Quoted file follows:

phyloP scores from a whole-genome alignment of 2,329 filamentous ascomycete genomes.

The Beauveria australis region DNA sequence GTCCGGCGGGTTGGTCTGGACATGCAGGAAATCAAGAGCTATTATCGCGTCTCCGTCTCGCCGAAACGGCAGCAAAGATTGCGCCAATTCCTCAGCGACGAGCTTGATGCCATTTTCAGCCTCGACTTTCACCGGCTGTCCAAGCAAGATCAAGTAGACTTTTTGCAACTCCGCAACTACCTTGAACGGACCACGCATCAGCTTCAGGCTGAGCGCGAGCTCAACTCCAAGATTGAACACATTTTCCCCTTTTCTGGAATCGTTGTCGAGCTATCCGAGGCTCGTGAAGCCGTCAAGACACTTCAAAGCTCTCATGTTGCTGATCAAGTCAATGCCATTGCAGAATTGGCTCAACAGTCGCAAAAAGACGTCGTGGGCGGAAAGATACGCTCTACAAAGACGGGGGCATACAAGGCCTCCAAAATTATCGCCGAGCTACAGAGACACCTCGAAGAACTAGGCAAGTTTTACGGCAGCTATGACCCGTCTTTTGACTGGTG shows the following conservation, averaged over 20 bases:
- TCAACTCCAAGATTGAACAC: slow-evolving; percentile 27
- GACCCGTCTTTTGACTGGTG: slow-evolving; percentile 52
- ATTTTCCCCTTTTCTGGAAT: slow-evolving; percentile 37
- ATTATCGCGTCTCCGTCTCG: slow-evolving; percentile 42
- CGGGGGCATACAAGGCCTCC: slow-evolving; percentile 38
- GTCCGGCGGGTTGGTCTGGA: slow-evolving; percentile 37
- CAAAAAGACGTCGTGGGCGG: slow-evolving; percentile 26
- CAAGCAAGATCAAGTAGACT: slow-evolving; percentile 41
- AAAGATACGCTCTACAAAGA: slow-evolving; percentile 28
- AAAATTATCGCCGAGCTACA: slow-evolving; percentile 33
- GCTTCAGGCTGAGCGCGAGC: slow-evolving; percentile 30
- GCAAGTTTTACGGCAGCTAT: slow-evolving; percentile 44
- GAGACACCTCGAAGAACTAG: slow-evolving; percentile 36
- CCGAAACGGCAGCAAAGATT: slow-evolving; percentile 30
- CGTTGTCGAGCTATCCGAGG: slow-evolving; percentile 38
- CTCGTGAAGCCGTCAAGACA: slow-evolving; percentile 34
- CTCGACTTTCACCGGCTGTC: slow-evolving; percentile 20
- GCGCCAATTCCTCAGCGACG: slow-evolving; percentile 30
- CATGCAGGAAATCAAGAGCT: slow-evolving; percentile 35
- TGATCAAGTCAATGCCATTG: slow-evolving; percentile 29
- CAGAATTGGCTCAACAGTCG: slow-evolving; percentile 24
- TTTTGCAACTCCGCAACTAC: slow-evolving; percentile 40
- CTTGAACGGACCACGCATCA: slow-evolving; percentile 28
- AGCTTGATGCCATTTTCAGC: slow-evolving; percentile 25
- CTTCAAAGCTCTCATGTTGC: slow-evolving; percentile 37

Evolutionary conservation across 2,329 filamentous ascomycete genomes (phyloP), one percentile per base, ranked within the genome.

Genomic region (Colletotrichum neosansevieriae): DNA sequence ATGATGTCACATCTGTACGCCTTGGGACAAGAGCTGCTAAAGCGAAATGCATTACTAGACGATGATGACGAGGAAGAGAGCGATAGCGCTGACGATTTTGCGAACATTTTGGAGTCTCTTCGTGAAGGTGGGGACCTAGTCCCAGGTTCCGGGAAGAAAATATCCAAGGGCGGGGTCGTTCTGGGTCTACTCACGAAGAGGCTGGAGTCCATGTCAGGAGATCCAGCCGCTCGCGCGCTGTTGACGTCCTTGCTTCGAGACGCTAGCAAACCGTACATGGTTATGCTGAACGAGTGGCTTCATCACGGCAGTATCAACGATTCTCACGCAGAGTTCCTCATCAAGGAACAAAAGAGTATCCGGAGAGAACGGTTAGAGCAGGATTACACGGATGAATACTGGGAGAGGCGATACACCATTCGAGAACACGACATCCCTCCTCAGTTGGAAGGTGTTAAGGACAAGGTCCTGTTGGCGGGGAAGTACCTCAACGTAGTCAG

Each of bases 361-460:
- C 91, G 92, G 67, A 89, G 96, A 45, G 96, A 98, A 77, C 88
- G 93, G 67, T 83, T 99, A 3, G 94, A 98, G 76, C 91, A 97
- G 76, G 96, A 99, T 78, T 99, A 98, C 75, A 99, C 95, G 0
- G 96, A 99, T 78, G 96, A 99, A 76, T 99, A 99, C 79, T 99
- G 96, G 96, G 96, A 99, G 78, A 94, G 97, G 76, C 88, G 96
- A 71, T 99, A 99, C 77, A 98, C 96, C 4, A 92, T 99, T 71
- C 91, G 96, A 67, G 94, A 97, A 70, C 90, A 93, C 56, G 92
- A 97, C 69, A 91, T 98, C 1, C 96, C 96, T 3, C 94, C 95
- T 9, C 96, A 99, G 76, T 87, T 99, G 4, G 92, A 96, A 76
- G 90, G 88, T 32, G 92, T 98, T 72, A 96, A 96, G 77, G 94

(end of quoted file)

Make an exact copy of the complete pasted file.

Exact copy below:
phyloP scores from a whole-genome alignment of 2,329 filamentous ascomycete genomes.

The Beauveria australis region DNA sequence GTCCGGCGGGTTGGTCTGGACATGCAGGAAATCAAGAGCTATTATCGCGTCTCCGTCTCGCCGAAACGGCAGCAAAGATTGCGCCAATTCCTCAGCGACGAGCTTGATGCCATTTTCAGCCTCGACTTTCACCGGCTGTCCAAGCAAGATCAAGTAGACTTTTTGCAACTCCGCAACTACCTTGAACGGACCACGCATCAGCTTCAGGCTGAGCGCGAGCTCAACTCCAAGATTGAACACATTTTCCCCTTTTCTGGAATCGTTGTCGAGCTATCCGAGGCTCGTGAAGCCGTCAAGACACTTCAAAGCTCTCATGTTGCTGATCAAGTCAATGCCATTGCAGAATTGGCTCAACAGTCGCAAAAAGACGTCGTGGGCGGAAAGATACGCTCTACAAAGACGGGGGCATACAAGGCCTCCAAAATTATCGCCGAGCTACAGAGACACCTCGAAGAACTAGGCAAGTTTTACGGCAGCTATGACCCGTCTTTTGACTGGTG shows the following conservation, averaged over 20 bases:
- TCAACTCCAAGATTGAACAC: slow-evolving; percentile 27
- GACCCGTCTTTTGACTGGTG: slow-evolving; percentile 52
- ATTTTCCCCTTTTCTGGAAT: slow-evolving; percentile 37
- ATTATCGCGTCTCCGTCTCG: slow-evolving; percentile 42
- CGGGGGCATACAAGGCCTCC: slow-evolving; percentile 38
- GTCCGGCGGGTTGGTCTGGA: slow-evolving; percentile 37
- CAAAAAGACGTCGTGGGCGG: slow-evolving; percentile 26
- CAAGCAAGATCAAGTAGACT: slow-evolving; percentile 41
- AAAGATACGCTCTACAAAGA: slow-evolving; percentile 28
- AAAATTATCGCCGAGCTACA: slow-evolving; percentile 33
- GCTTCAGGCTGAGCGCGAGC: slow-evolving; percentile 30
- GCAAGTTTTACGGCAGCTAT: slow-evolving; percentile 44
- GAGACACCTCGAAGAACTAG: slow-evolving; percentile 36
- CCGAAACGGCAGCAAAGATT: slow-evolving; percentile 30
- CGTTGTCGAGCTATCCGAGG: slow-evolving; percentile 38
- CTCGTGAAGCCGTCAAGACA: slow-evolving; percentile 34
- CTCGACTTTCACCGGCTGTC: slow-evolving; percentile 20
- GCGCCAATTCCTCAGCGACG: slow-evolving; percentile 30
- CATGCAGGAAATCAAGAGCT: slow-evolving; percentile 35
- TGATCAAGTCAATGCCATTG: slow-evolving; percentile 29
- CAGAATTGGCTCAACAGTCG: slow-evolving; percentile 24
- TTTTGCAACTCCGCAACTAC: slow-evolving; percentile 40
- CTTGAACGGACCACGCATCA: slow-evolving; percentile 28
- AGCTTGATGCCATTTTCAGC: slow-evolving; percentile 25
- CTTCAAAGCTCTCATGTTGC: slow-evolving; percentile 37

Evolutionary conservation across 2,329 filamentous ascomycete genomes (phyloP), one percentile per base, ranked within the genome.

Genomic region (Colletotrichum neosansevieriae): DNA sequence ATGATGTCACATCTGTACGCCTTGGGACAAGAGCTGCTAAAGCGAAATGCATTACTAGACGATGATGACGAGGAAGAGAGCGATAGCGCTGACGATTTTGCGAACATTTTGGAGTCTCTTCGTGAAGGTGGGGACCTAGTCCCAGGTTCCGGGAAGAAAATATCCAAGGGCGGGGTCGTTCTGGGTCTACTCACGAAGAGGCTGGAGTCCATGTCAGGAGATCCAGCCGCTCGCGCGCTGTTGACGTCCTTGCTTCGAGACGCTAGCAAACCGTACATGGTTATGCTGAACGAGTGGCTTCATCACGGCAGTATCAACGATTCTCACGCAGAGTTCCTCATCAAGGAACAAAAGAGTATCCGGAGAGAACGGTTAGAGCAGGATTACACGGATGAATACTGGGAGAGGCGATACACCATTCGAGAACACGACATCCCTCCTCAGTTGGAAGGTGTTAAGGACAAGGTCCTGTTGGCGGGGAAGTACCTCAACGTAGTCAG

Each of bases 361-460:
- C 91, G 92, G 67, A 89, G 96, A 45, G 96, A 98, A 77, C 88
- G 93, G 67, T 83, T 99, A 3, G 94, A 98, G 76, C 91, A 97
- G 76, G 96, A 99, T 78, T 99, A 98, C 75, A 99, C 95, G 0
- G 96, A 99, T 78, G 96, A 99, A 76, T 99, A 99, C 79, T 99
- G 96, G 96, G 96, A 99, G 78, A 94, G 97, G 76, C 88, G 96
- A 71, T 99, A 99, C 77, A 98, C 96, C 4, A 92, T 99, T 71
- C 91, G 96, A 67, G 94, A 97, A 70, C 90, A 93, C 56, G 92
- A 97, C 69, A 91, T 98, C 1, C 96, C 96, T 3, C 94, C 95
- T 9, C 96, A 99, G 76, T 87, T 99, G 4, G 92, A 96, A 76
- G 90, G 88, T 32, G 92, T 98, T 72, A 96, A 96, G 77, G 94